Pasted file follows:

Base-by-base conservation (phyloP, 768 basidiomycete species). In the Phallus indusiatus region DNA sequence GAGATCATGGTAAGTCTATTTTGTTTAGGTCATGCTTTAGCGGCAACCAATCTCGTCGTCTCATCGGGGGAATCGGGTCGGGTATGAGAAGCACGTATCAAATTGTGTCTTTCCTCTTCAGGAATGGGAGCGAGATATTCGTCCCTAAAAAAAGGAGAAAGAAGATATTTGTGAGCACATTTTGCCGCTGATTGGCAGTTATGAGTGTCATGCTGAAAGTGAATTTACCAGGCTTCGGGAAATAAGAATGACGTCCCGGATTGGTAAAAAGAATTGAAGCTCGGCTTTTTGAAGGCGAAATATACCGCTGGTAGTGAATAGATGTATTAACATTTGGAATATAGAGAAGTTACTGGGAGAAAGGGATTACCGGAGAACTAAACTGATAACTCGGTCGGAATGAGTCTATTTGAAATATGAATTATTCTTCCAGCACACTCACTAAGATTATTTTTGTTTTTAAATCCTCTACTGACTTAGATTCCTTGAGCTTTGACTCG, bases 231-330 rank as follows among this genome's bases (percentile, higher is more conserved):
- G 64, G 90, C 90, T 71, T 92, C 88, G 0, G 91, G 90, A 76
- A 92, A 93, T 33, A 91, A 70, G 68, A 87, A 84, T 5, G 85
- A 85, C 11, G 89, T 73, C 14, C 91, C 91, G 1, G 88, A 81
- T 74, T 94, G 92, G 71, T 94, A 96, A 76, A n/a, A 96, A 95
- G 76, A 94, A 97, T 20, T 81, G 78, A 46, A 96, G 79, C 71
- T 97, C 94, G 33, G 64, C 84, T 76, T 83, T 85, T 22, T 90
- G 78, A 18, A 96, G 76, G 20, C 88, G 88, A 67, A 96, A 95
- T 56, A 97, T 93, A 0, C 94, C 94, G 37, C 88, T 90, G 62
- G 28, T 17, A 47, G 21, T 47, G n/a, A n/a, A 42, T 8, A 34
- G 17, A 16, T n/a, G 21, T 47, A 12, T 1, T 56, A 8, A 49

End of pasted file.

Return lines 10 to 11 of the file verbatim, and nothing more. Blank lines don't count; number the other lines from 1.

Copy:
- G 28, T 17, A 47, G 21, T 47, G n/a, A n/a, A 42, T 8, A 34
- G 17, A 16, T n/a, G 21, T 47, A 12, T 1, T 56, A 8, A 49